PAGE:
• You can hit a ball far.
    • OR... You cared about me, you listened to me, you noticed me, you reached out to me when I was lonely, you included me, you introduced me to Jesus and showed me what He's like.
  • Be a "there you are" kind of person and not a 'here I am' kind of person. It's counter-cultural in this selfie generation. 
  • “To have life is to give it away.“
  • Matthew 16:24-25 
  • More thoughts about giving your life away here.
The Power of Invitation
  • There is way more power in a personal invitation born out of genuine friendship than just passing out flyers and saying 'come to this thing.'
  • Ask them to think through who are the 'right' people that Young Life is for? (EVERYONE!)
  • Ask the seniors to think through their niche in the school and who they know.
  • Ask them to think about kids in different groups/cliques at the high school who aren't a part of YL. Do the 'x' kids feel welcomed and invited to club?
    • People who don't wear Vineyard Vines
    • Band kids
    • Chorus kids
    • Lax bros
    • Exchange students
    • Kids of different races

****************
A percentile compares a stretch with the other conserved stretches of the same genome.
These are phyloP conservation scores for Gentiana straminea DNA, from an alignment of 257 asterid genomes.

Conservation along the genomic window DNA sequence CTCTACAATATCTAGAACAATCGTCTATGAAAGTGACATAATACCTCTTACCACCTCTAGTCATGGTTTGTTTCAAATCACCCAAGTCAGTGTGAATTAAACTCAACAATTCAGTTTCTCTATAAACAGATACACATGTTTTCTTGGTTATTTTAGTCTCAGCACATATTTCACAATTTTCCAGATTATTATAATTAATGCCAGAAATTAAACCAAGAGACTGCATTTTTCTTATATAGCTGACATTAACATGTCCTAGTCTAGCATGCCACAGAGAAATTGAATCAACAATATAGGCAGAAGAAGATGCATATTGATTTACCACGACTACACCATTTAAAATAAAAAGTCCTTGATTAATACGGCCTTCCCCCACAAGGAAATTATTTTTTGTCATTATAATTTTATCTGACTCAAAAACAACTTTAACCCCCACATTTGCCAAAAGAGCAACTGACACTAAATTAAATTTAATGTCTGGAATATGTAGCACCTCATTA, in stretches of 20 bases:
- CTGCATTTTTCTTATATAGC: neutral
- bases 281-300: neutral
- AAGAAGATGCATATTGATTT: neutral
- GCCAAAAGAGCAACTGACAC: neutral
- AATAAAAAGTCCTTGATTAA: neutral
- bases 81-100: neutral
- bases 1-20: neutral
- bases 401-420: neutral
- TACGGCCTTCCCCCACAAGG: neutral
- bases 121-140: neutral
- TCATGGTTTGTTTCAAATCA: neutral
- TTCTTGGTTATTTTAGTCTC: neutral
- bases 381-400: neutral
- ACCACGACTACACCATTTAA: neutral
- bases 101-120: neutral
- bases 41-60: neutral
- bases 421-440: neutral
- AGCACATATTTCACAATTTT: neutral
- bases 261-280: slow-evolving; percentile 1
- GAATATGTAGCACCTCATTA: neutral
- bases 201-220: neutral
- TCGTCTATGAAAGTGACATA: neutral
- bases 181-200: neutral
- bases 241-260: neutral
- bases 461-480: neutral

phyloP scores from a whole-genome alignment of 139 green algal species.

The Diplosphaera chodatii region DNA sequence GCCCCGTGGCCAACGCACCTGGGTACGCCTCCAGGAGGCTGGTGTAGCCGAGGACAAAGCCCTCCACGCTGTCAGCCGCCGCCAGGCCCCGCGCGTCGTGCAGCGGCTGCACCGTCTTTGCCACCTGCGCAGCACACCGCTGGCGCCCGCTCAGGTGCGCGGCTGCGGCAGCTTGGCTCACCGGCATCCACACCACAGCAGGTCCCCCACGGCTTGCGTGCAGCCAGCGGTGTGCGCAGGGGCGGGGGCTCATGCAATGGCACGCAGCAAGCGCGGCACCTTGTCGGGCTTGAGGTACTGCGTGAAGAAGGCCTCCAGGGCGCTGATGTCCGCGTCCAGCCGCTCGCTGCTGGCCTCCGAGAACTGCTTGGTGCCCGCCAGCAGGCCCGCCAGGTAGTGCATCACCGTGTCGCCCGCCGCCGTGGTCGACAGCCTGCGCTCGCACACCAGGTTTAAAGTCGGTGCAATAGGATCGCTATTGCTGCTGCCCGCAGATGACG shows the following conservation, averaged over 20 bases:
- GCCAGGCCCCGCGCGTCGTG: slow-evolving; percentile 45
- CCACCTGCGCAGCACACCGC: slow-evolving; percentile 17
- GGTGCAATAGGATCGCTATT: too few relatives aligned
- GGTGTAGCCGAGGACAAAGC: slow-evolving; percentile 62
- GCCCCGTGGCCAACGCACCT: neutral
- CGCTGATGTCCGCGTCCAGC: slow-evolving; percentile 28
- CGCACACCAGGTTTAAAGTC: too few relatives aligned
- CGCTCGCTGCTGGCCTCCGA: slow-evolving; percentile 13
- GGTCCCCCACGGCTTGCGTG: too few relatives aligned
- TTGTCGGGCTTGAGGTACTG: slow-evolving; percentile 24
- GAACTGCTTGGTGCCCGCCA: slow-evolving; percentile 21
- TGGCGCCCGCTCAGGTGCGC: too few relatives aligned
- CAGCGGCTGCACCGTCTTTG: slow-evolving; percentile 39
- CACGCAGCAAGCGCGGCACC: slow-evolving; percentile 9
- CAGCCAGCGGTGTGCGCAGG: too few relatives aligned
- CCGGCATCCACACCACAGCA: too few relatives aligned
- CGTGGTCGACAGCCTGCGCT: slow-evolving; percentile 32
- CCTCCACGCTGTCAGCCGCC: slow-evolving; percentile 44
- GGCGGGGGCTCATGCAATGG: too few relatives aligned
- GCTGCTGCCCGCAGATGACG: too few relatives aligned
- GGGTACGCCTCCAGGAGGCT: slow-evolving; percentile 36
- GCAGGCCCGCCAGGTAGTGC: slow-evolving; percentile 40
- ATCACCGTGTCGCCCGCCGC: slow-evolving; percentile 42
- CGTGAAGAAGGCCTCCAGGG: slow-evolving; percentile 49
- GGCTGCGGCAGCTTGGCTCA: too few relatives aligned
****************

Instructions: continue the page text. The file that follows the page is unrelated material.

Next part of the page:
• Gingers 
    • Angry kids
    • People who wear all black
  • Ask them to take a few minutes and brainstorm and write down a list of folks they know at the school who they could invite to be a part of YL this year. 

The Whys of Club

Pull back the curtain and go through a typical night at club and explain why certain things are done certain ways. Point out the different roles seniors can play in club. Use a dry erase board and see if they can come up with the club order. Always ask them “What’s next?” and “Why?” to see if they can come up with it on their own. Draw a funnel showing how club begins with a point of high activity and ends pointing to Jesus.

A Typical Night at Club
  • Leaders meet for final club prep and to pray
  • Kids Arrive - Club starts in the parking lot with parents and kids being welcomed with a handshake, hug, fist bump, or high five. 
  • Club Entry - Fun music with the seniors forming a tunnel
  • Radio songs- It's familiar- this place feels fun and safe and welcoming, moving kids from spectators to participants
  • Mixer- to meet new folks, include everyone
  • Skit/Up-front game- making kids the stars
  • Camp video or another fun video- Shows a picture of community, friendship and the memories being made
  • Announcements- announcing THIER stuff, not just YL stuff- what's going on at the school